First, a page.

As I began looking back at posts about deaths, I was surprised to see I had written several obituaries and memorials (enough to split this retrospective into two parts). 2020 was a particularly difficult year, as we all know, and it took some of the greats with it.
Too many. But, as my blogger and real-life friend Bette Cox noted on my Limbaugh memorial, she doesn’t wish for a peaceful rest, but a joyously busy time in Heaven. I’m sure Rush has a golden mic up there, broadcasting praises to Christ for all eternity. Excellent in Broadcasting, indeed.
“Rest in Peace, Herman Cain” – The Godfather of Godfather Pizza, and one of my favorite political figures of the twenty-first century, Herman Cain was, in some ways, a prelude to Trump: fun, humorous, controversial, down-to-earth, and populist. I loved his “9-9-9” Plan, if for no other reason than it was good marketing (and because of his belief that (to paraphrase) “if 10% is good enough for God, 9% is good enough for the federal government).
It’s a life-changing act of generosity, and the kind of thing that always seems to be attached to Chick-fil-A. It’s amazing how an overtly Christian establishment with a strong commitment to quality and good treatment breeds more of the same. I needn’t list the many examples of Chick-fil-A employees doing good things—we’ve all heard dozens of such stories already.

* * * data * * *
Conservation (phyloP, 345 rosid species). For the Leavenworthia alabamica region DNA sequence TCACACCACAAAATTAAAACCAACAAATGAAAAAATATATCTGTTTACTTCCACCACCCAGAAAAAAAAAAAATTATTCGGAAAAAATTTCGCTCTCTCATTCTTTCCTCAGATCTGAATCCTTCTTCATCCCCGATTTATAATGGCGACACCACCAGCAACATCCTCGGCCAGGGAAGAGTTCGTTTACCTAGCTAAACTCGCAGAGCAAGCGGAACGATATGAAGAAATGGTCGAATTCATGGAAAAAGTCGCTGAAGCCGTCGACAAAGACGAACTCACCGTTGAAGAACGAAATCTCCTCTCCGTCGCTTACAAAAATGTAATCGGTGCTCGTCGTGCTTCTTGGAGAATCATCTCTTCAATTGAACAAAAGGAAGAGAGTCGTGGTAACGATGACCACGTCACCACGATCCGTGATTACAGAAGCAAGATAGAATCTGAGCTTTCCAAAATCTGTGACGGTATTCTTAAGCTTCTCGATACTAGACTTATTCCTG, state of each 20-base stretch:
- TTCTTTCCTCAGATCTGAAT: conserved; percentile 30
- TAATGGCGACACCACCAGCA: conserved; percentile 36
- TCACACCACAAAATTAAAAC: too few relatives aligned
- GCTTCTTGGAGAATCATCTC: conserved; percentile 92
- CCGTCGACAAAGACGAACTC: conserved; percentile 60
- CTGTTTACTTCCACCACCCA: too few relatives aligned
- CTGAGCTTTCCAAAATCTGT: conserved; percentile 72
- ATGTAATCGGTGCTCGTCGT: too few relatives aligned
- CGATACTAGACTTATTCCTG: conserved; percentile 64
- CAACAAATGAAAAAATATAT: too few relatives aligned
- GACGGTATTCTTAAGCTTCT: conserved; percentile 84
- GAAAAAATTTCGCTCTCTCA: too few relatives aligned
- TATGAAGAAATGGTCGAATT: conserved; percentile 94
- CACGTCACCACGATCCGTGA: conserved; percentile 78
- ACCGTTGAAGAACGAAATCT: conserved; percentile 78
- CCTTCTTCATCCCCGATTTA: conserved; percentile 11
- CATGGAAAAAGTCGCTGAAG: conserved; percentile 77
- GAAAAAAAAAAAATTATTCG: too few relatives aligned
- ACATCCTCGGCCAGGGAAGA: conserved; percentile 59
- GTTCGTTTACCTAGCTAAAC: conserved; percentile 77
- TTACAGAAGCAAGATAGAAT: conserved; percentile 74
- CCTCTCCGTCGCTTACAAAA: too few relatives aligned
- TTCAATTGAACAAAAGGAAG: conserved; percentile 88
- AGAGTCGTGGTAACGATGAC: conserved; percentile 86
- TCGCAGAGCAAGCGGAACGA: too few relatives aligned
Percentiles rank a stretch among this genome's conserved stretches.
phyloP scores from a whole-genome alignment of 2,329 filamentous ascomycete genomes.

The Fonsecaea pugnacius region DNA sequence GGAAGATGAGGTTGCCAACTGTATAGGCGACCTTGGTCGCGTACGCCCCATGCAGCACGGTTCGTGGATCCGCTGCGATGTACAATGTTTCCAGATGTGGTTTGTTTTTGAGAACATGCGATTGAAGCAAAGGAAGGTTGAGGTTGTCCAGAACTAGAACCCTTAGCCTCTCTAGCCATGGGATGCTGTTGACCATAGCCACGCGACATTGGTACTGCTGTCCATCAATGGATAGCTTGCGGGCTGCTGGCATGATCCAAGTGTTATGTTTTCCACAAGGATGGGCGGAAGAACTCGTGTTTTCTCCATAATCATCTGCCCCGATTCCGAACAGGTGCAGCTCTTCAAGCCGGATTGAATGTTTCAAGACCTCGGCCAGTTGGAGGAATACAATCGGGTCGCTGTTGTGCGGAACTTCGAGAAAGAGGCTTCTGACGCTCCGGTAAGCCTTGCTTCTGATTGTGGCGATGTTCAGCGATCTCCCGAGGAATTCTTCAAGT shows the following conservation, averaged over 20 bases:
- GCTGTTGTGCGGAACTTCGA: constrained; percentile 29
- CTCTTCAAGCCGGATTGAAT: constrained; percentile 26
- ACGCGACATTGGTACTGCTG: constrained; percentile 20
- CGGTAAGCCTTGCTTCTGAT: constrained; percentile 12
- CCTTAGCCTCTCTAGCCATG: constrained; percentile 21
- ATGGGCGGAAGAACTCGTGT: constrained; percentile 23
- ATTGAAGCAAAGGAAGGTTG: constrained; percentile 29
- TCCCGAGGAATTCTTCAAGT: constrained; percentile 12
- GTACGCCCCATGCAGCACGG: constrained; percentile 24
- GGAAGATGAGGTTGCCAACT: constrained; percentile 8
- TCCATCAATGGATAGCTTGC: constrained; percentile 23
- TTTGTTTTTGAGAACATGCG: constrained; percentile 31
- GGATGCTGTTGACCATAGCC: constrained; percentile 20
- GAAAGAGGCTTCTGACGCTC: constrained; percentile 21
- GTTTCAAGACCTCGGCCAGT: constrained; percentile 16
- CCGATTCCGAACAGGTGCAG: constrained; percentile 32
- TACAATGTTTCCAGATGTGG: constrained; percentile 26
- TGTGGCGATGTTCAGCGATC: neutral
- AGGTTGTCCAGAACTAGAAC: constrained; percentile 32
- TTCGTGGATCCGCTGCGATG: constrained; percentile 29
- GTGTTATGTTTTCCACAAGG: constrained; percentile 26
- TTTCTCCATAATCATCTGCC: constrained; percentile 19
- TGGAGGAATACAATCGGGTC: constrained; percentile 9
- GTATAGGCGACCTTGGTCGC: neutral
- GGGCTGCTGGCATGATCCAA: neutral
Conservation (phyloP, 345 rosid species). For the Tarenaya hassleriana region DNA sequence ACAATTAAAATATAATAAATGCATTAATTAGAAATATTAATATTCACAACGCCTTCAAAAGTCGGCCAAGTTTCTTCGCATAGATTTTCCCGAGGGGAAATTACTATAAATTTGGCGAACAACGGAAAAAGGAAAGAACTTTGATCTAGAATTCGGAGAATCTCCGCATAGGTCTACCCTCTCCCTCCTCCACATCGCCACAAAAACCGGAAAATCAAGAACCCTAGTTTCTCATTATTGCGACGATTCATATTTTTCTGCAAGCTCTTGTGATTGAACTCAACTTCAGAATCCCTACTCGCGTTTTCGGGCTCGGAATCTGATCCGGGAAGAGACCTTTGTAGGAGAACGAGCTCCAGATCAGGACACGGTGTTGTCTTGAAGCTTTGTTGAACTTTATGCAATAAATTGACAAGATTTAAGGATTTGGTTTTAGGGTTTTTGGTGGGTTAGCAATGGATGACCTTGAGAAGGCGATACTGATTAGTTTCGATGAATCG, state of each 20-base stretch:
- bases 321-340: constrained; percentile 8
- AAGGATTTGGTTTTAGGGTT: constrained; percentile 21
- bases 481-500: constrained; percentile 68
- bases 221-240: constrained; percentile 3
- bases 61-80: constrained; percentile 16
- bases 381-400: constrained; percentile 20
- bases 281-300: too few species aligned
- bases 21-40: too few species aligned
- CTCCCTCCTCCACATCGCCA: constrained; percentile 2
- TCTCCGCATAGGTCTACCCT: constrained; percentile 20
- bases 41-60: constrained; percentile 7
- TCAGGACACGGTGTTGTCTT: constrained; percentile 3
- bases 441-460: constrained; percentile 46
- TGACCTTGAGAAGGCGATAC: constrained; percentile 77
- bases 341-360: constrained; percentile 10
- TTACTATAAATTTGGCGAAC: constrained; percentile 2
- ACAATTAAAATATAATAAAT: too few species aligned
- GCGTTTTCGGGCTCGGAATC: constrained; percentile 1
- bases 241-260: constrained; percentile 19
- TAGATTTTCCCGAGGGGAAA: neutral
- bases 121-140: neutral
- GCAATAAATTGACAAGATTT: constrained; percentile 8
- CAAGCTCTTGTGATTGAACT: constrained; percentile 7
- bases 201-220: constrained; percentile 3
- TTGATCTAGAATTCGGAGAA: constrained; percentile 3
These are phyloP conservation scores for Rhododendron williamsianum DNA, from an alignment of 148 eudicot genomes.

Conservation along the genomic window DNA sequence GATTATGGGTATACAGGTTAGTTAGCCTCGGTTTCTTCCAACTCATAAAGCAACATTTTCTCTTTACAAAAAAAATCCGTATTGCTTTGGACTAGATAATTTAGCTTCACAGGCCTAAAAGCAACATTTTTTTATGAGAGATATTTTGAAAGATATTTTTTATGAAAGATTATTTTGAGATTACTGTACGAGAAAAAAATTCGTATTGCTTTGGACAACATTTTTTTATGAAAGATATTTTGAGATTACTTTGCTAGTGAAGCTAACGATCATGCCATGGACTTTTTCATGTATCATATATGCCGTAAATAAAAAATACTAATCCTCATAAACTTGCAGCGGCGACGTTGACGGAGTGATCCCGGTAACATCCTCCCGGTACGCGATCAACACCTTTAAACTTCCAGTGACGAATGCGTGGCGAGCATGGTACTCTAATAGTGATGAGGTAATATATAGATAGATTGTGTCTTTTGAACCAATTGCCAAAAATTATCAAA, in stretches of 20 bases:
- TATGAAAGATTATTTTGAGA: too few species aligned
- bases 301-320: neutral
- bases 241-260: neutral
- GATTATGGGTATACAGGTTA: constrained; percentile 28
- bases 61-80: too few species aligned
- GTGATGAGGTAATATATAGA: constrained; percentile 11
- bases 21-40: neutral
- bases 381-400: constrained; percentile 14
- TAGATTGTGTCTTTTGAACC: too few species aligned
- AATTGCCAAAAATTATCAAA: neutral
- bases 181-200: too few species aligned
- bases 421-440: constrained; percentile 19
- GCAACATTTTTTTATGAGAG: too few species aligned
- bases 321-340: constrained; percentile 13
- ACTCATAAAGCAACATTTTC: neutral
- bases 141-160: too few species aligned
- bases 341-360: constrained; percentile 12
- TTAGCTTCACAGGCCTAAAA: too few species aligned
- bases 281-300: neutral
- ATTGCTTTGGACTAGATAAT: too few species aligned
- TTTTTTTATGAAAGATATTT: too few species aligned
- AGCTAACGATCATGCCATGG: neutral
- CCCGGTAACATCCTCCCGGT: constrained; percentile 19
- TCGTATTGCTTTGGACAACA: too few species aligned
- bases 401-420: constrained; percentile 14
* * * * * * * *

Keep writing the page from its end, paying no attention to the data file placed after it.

That’s certainly encouraging. In theory, my faith to Christ is my highest priority, although like many Christians, that’s not always the case in practice. In practice—and in a practical, day-to-day sense—my family is my top priority, even if they’re an hour or two away.
The two, however, seem inextricably tied. Some years ago I heard someone (probably Dennis Prager) say that the three keys to happiness are faith, family, and work (most likely in that order). Faith in God gives us purpose (indeed, God gives us our Creation—our very existence). Family gives us people who love us, those we support and those who support us in turn. Work gives us a sense of accomplishment—the satisfaction of a job well done.